In this operation, the N2 gas flow rate was so controlled that the nitrogen concentration is continuous with the nitrogen concentration in the middle p-layer and has a peak in the vicinity of the interface and then gradually decreases.
Then SiH4 gas at 30 sccm and H2 gas at 300 sccm were introduced and an electric power of 20 W was applied to deposite an amorphous i-type silicon layer 124 by 70 nm in thickness, and a p-layer 125 was deposited to complete the top layer.
After cooling the base member, the base member 101 was taken out from the reaction chamber 500 and was charged in a resistance-heated evaporation apparatus not shown in the drawings. After the interior of the apparatus was evacuated to 10−5 Pa or lower, oxygen gas was introduced to an internal pressure of 50 Pa and an In—Sn alloy was evaporated by resistance heating, thereby depositing a transparent conductive film (ITO film), having also an antireflective function, by 70 nm in thickness to form the upper electrode 106.
After the evaporation, the sample was taken out and separated by a dry etching apparatus not shown in the drawings into sub cells of a size of 1×1 cm, and was transferred to another evaporation apparatus to form an aluminum current-collecting electrode 107 by electron beam evaporation. The obtained solar cell was named as No. 1-1.
Also samples Nos. 1-2, 1-3, 1-4 and 1-5 were prepared by executing film formation in the same manner as explained in the foregoing except that the N2 gas flow rate was changed in the middle p-layer and the top n-layer.
These samples were irradiated in a solar simulator with light of solar spectrum AM-1.5 and with an intensity of 100 mW/cm2, and the initial conversion efficiency of the solar cell was measured by determining the IV curve.
The obtained results are shown in FIGS. 2 and 3. FIG. 2 shows the nitrogen concentration in the top n-layer and middle p-layer in each sample, and confirms that the nitrogen concentration has a peak in the vicinity of the p/n junction plane of the top n-layer. FIG. 3 shows the initial conversion efficiency η as a function of the maximum nitrogen concentration in the top n-layer in each sample in the abscissa. The initial conversion efficiency η (normalized) is normalized by taking the conversion efficiency of the sample 1-1 as unity.
These results indicate that the optimum nitrogen concentration at the p/n type junction interface is within a range of 1×1018 to 1×1020 atom/cm3.
Triple cells were produced in the same manner as in Example 1 by the film forming apparatus shown in FIG. 5. However, the N2 gas supply in the middle p-layer and top n-layer was varied within a range smaller than in Example 1 to obtain samples 2-1, 2-2, 2-3, 2-4 and 2-5.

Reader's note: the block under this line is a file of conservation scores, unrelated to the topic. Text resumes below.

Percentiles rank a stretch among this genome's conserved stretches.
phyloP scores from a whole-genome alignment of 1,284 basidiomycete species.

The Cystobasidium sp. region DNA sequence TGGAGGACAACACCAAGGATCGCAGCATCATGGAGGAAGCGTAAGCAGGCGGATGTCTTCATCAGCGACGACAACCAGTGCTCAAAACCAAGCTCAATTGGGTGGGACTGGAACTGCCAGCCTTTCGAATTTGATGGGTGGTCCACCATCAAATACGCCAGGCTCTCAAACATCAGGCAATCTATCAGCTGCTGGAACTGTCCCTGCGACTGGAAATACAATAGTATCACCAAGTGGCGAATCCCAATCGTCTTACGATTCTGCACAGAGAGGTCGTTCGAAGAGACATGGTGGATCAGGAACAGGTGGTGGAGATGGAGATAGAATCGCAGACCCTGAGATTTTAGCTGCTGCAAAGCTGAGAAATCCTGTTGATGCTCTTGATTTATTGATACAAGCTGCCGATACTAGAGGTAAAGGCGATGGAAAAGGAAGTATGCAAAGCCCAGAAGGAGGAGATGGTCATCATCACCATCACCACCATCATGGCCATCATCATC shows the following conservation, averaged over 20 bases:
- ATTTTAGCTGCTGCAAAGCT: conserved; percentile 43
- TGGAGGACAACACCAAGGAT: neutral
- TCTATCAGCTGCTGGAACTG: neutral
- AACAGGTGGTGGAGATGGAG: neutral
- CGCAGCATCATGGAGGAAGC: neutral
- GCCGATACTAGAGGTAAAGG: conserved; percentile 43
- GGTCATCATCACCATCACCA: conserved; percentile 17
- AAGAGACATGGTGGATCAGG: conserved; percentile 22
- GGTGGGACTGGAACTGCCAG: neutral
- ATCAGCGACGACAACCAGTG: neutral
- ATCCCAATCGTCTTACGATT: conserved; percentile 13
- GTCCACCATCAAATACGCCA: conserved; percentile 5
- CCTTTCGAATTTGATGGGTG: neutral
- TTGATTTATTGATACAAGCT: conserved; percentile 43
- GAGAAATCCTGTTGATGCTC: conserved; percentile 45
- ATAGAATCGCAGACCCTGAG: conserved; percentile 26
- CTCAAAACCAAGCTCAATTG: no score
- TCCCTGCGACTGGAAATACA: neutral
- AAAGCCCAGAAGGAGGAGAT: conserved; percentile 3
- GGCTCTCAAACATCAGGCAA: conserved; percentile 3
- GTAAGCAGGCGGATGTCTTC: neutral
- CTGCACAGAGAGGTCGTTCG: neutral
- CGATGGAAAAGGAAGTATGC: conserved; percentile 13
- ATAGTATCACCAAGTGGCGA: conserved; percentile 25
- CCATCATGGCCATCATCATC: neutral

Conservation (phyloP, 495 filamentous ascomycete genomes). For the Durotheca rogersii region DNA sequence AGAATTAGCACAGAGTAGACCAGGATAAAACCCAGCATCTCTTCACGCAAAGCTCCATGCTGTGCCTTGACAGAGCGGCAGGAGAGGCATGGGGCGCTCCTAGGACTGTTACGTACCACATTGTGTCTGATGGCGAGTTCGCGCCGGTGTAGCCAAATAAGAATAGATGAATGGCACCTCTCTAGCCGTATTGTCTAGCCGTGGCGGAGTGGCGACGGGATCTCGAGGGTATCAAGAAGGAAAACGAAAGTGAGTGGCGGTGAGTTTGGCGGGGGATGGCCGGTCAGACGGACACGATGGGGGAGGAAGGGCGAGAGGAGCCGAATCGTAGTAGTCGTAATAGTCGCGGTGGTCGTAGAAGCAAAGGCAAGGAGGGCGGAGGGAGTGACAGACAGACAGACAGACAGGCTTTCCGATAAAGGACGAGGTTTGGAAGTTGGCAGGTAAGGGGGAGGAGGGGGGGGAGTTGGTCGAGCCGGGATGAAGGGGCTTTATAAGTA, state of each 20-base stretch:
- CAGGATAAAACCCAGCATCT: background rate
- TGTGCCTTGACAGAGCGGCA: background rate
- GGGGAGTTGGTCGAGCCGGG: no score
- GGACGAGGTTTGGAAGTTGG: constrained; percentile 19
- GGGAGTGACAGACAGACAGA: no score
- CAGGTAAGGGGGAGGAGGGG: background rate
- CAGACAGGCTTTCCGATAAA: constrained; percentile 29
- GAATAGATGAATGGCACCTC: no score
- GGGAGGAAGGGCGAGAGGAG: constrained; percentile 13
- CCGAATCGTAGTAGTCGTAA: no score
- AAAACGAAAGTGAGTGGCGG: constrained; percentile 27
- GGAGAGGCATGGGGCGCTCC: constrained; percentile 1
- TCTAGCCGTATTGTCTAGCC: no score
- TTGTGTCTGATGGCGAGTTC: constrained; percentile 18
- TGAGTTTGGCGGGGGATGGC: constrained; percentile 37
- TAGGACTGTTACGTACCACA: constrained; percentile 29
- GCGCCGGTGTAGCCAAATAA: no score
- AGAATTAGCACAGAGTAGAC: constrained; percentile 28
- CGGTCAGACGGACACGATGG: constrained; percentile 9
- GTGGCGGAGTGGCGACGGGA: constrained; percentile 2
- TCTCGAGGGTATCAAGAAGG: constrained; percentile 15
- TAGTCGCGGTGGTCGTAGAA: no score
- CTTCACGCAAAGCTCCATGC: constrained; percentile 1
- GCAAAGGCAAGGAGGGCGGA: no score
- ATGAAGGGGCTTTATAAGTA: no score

In any of these samples, the peak nitrogen concentration was at the p/n type junction interface and within a range of 1×1018 to 1×1020 atom/cm3.
These samples were subjected to the measurement of the initial conversion efficiency as in Example 1, and the obtained results are shown in FIG. 4, in which the initial conversion efficiency η is indicated on the ordinate as a function of the percentage of the peak nitrogen concentration relative to P concentration in the top p-layer of each sample in the abscissa. The abscissa indicates the proportion of the peak nitrogen concentration to the P concentration. The initial conversion efficiency η (normalized) is normalized by taking the conversion efficiency of the sample 2-1 as unity.
These results indicate that the initial conversion efficiency has a maximum peak within a range of the nitrogen concentration being about 3 to 5% of the P concentration, and that the proportion of the nitrogen concentration to the P concentration not exceeding 5% is suitable for production of a solar cell.
Then samples were prepared in such a manner that the peak nitrogen concentration was positioned at the side of the middle p-layer with respect to the p/n junction interface, and the nitrogen concentration was varied as in Example 2 to investigate the relationship of the nitrogen concentration relative to B concentration and the initial conversion efficiency (results is not shown in the drawings).
The obtained results were similar to those of Example 2, indicating that the initial conversion efficiency has a maximum peak within a range of the nitrogen concentration being about 3 to 5% of the P concentration, and that the proportion of the nitrogen concentration to the P concentration not exceeding 5% is suitable for the production of a solar cell.
The preferred embodiments of the present invention provide the following effects.
An improvement in the interface characteristics provides a photovoltaic device having a high photoelectric conversion efficiency, and a photovoltaic device with excellent interface matching and with structural stability (adhesion of films).
Also an increase in the optical gap at the p/n type junction interface reduces the loss in the light absorption, thereby leading to an increase in the short circuit current.
Since the short circuit current (Jsc) is improved and microcrystalline silicon has a wider band gap in comparison with amorphous silicon, the efficiency of impurity addition becomes high and the internal electric field in the photovoltaic device increases. As a result, the open-circuit voltage (Voc) is also improved and the photoelectric conversion efficiency is improved.